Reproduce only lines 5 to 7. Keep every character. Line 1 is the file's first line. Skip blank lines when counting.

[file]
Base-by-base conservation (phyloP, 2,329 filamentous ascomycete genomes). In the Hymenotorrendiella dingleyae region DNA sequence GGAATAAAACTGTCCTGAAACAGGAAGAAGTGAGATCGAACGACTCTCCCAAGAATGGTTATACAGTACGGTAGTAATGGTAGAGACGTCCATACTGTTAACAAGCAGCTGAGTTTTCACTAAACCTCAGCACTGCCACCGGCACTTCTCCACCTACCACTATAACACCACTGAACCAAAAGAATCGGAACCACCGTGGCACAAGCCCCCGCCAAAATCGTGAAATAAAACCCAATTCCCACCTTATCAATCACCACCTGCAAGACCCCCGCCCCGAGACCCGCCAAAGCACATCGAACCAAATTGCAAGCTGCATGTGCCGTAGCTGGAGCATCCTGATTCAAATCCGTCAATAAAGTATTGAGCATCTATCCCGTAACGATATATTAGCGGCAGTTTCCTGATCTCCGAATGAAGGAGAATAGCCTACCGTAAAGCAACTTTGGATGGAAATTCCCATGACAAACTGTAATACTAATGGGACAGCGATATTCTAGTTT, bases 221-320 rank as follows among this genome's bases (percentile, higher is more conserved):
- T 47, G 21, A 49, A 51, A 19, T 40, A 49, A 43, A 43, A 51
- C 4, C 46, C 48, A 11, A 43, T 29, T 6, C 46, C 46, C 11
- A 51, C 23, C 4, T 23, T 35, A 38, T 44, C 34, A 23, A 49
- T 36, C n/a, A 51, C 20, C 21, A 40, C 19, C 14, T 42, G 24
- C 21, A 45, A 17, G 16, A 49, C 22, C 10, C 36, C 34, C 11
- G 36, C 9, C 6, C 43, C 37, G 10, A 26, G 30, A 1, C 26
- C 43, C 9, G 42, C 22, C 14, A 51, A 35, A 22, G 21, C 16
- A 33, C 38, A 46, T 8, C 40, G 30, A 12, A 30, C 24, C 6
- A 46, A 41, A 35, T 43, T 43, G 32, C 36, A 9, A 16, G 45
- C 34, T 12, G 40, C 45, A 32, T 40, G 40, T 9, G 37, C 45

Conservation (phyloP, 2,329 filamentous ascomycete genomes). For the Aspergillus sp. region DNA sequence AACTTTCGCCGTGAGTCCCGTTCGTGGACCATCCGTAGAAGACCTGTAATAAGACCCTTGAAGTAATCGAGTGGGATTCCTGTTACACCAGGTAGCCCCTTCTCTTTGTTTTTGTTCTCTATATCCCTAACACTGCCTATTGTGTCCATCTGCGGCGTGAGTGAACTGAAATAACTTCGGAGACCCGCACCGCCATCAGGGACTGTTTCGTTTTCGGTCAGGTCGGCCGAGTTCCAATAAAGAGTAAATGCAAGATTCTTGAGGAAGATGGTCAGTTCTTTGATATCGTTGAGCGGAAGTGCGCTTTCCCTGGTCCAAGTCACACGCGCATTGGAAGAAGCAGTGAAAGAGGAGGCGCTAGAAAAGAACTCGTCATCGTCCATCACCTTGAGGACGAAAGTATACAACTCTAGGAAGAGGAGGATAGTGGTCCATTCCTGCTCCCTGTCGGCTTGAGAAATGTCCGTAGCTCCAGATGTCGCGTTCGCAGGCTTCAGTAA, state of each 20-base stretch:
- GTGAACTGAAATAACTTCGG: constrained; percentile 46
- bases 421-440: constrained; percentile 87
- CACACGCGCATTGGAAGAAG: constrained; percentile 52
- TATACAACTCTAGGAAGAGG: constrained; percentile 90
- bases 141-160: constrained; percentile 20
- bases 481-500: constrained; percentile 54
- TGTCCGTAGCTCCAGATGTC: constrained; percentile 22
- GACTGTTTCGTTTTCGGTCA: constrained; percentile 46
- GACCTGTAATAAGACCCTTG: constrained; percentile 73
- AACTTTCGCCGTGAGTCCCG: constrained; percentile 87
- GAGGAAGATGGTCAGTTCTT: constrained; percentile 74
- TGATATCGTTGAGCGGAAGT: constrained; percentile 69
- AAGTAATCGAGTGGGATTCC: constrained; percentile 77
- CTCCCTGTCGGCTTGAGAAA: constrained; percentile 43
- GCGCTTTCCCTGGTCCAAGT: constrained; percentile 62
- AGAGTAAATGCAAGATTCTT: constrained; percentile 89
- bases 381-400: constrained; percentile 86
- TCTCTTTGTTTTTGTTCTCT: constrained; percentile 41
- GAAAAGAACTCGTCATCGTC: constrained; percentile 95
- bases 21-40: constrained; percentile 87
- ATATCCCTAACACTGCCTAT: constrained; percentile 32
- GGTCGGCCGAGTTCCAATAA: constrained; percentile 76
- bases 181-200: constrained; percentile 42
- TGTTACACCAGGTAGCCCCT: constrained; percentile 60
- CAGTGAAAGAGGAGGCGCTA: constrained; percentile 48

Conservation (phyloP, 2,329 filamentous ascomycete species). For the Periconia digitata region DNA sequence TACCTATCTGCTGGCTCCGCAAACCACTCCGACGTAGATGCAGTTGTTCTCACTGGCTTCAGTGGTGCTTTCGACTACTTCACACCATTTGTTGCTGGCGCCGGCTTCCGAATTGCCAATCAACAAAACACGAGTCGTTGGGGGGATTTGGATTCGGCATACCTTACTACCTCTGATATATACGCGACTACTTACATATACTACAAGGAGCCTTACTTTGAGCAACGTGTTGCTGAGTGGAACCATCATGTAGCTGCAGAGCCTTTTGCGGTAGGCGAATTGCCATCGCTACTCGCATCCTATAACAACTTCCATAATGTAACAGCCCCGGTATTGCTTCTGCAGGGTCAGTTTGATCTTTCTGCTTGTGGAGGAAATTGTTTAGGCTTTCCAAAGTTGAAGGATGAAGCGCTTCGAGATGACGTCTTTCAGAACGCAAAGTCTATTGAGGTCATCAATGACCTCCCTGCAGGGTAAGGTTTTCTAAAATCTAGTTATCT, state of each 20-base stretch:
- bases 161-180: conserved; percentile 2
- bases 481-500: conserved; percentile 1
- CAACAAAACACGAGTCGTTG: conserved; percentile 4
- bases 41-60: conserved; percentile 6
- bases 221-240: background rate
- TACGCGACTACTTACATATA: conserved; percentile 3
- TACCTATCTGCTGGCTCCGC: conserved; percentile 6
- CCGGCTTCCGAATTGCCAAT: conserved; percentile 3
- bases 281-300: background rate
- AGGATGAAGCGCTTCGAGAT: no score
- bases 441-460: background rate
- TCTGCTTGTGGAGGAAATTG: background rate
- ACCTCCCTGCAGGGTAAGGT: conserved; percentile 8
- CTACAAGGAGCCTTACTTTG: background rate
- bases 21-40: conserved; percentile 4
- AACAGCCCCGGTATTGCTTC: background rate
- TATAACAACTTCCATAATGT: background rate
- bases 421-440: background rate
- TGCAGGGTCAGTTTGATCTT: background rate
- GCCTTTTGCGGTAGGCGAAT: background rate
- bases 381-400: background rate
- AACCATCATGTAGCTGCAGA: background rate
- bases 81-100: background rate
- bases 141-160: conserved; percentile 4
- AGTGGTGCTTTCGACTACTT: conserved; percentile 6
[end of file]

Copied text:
- T 36, C n/a, A 51, C 20, C 21, A 40, C 19, C 14, T 42, G 24
- C 21, A 45, A 17, G 16, A 49, C 22, C 10, C 36, C 34, C 11
- G 36, C 9, C 6, C 43, C 37, G 10, A 26, G 30, A 1, C 26